Couldn't they use electrics on SLE and then switch in New Haven or have another trainset for Danbury, or have one on diesel, and the rest on electric? It just seems counter intuitive to run diesel under the wires.
On the F's, if locos were built before 1973, they are exempt, did they lose this because they were rebuilt at some point? Plus, couldn't they install pollution control devices or retrofit the engine to meet these standards? If ConnDot abandons these great locomotives, I'd love to see these things run in a pair at a museum/ tourist line. :D
How could the M-8's be 22 cars short? Aren't there only 20 needed assuming 4 trainsets, 4 cars each, one spare? That' pretty generous even.
Yeah, that's no good, I would think brakes should have more than dynamic. Nonetheless, its not the like the train is out of control. It will still stop.
The blister still weighs something, and at Amtrak NEC speeds, would also have more wind resistance instead of the smooth plumbing pipe effect. Although with AEM-7's, I'm not sure that would matter. :D
Um, we were saying the brakes sucked, not that they were completely dysfunctional.
Ok, that explains why they didn't buy E60's, but they should have gotten something by now. Running diesel under the wire is a total waste. Plus, with locomotives, you can uncouple the cars and use a diesel, like Amtrak used to do on the NEC in NHV. M-8's can't do that, but they have other stuff now for diesel runs I guess.
Oh yeah, the BL20's and even the Geep's are 100% reliable.
http://photos.nerail.org/showpic/?photo ... =ebtmikado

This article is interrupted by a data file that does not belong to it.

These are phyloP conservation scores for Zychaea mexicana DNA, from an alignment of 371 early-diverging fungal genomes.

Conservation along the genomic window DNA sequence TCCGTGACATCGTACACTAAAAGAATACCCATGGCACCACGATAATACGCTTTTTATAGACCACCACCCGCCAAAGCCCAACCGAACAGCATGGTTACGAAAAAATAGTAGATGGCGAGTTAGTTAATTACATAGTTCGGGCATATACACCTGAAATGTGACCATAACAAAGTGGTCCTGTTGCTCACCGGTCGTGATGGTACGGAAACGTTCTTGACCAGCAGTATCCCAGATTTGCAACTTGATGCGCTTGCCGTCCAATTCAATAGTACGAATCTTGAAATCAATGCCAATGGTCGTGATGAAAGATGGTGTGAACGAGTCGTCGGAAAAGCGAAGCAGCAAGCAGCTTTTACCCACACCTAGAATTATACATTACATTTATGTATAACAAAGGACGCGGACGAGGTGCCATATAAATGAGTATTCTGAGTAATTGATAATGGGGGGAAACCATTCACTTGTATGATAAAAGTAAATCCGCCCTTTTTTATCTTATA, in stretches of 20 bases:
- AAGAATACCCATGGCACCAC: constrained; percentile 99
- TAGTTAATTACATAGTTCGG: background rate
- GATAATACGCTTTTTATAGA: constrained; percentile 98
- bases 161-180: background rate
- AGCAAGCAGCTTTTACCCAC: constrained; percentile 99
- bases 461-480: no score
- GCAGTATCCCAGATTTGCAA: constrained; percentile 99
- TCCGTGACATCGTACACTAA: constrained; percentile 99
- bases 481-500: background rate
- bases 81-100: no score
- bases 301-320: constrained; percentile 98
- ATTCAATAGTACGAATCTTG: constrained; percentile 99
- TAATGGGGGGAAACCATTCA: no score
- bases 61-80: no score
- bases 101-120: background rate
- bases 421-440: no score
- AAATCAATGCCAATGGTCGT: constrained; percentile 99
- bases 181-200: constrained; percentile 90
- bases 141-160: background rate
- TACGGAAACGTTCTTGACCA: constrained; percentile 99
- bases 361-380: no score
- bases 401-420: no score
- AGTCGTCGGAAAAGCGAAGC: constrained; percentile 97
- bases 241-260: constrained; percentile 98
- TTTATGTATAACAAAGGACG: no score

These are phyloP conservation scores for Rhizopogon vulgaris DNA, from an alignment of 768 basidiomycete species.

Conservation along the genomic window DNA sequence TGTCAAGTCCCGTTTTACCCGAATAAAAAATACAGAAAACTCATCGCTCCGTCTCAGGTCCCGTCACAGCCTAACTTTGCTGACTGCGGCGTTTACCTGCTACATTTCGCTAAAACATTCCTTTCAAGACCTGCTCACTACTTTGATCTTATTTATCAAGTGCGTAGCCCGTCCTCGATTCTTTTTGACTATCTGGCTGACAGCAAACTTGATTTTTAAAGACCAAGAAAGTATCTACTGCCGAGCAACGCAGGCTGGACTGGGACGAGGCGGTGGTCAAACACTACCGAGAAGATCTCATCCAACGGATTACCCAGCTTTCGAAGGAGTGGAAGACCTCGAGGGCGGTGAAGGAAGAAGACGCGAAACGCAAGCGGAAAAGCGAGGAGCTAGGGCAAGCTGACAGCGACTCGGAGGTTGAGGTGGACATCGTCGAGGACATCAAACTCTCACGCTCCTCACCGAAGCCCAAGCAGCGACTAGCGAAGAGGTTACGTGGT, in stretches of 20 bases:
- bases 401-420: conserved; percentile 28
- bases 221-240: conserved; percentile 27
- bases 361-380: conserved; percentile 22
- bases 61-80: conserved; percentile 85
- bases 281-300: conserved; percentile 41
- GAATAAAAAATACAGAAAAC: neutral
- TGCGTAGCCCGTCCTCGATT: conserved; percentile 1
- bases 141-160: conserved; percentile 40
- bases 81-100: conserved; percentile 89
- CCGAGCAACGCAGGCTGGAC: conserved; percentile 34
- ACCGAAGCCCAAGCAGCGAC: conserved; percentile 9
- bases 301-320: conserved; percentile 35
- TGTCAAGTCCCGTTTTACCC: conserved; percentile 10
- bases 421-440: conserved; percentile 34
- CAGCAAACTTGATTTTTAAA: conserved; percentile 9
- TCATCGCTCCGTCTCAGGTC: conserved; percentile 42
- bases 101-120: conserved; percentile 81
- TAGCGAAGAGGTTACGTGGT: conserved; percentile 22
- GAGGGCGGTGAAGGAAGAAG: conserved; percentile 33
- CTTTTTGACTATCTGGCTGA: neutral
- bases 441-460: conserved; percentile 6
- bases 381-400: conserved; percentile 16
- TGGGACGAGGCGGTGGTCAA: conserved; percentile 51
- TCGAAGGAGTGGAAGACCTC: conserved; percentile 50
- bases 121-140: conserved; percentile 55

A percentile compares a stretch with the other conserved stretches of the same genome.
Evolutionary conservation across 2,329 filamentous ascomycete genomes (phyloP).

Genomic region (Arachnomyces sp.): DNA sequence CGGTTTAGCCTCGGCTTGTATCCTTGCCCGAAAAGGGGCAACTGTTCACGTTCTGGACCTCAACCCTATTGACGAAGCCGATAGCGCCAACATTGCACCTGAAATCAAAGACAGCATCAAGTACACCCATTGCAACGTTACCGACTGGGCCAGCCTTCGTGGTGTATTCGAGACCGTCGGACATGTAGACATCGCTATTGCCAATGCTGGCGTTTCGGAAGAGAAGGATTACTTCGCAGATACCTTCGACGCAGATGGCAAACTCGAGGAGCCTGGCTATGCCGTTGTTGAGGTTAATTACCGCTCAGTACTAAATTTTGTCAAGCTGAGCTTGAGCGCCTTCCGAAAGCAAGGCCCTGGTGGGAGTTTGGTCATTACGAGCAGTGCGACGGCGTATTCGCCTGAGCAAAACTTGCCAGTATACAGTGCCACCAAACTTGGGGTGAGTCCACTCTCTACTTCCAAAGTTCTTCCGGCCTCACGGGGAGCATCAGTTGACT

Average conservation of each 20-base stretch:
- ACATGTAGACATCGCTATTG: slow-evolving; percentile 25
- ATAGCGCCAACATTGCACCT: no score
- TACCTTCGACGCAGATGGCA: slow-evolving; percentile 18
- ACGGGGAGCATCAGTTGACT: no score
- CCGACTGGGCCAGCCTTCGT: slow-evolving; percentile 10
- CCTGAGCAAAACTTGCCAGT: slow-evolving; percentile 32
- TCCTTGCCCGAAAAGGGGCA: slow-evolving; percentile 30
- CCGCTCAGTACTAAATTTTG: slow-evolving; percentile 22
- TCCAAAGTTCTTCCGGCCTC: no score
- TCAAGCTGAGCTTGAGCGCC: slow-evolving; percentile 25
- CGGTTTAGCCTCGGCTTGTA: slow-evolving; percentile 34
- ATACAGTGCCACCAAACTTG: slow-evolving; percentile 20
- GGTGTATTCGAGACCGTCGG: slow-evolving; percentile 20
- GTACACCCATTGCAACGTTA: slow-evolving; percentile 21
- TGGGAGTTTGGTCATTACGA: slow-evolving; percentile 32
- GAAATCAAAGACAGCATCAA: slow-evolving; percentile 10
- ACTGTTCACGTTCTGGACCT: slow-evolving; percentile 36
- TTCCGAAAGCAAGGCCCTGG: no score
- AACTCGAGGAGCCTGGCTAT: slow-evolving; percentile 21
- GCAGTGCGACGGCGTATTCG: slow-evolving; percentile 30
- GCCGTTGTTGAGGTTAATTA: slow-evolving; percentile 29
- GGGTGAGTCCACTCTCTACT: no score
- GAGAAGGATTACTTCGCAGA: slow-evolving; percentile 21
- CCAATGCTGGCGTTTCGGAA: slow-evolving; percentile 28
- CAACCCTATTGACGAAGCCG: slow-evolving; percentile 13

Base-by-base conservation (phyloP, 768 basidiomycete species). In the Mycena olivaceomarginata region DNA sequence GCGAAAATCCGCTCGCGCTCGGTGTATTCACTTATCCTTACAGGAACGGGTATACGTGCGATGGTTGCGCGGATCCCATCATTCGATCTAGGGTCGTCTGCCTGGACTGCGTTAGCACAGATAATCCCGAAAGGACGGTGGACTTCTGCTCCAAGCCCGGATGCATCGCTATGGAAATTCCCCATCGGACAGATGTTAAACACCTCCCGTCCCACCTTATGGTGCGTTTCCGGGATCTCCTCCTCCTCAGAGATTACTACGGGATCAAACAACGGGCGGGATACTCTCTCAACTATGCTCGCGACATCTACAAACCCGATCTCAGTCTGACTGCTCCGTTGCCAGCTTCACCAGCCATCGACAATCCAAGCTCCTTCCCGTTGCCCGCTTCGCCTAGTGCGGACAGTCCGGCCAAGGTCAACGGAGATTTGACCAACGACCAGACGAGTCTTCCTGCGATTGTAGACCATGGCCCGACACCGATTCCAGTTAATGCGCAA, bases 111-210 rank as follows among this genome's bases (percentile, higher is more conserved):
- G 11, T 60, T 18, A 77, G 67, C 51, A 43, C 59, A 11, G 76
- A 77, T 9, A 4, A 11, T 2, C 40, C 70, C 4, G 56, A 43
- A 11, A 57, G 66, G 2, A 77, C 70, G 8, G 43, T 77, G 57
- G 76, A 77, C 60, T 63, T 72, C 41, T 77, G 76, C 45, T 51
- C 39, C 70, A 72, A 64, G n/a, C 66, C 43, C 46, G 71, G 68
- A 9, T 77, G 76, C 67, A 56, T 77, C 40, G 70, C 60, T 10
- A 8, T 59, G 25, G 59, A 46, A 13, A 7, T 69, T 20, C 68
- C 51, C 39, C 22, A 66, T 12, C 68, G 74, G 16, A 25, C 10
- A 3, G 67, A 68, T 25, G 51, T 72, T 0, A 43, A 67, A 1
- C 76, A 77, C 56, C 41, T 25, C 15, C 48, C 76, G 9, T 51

Hmmm, looks like the first loco died (I was there for the opening of Madison station, it died in Westbrook, 55 minutes late, was shoved with it's HEP running and prime mover idling but unable to move the loco). Not all locos are reliable. FL9s could be just as reliable as the GP's or BL20s if they are well maintained (although I think I just said nothing looking at the BL20 problems and that GP shove).
Trains that are 50 or 60 years old are just fine for commuters. Look at the City of San Francisco's light rail system. In the city, many of the cars are much older than 60 years (cable cars and street cars). They have PCC's and cars much older, and the thing looks like a west coast version of the Branford trolley museum crossed with the city's transit system.
The F's have a good public image, as any F carbody is perceived by the public as a locomotive from the golden days of railroading, and it is aesthetically pleasing, especially so in New Haven paint. Anything else (BL20, GP40, P40) to Joe Public is just a big, noisy box that moves the train (although the NH paint helps a little on the GP's).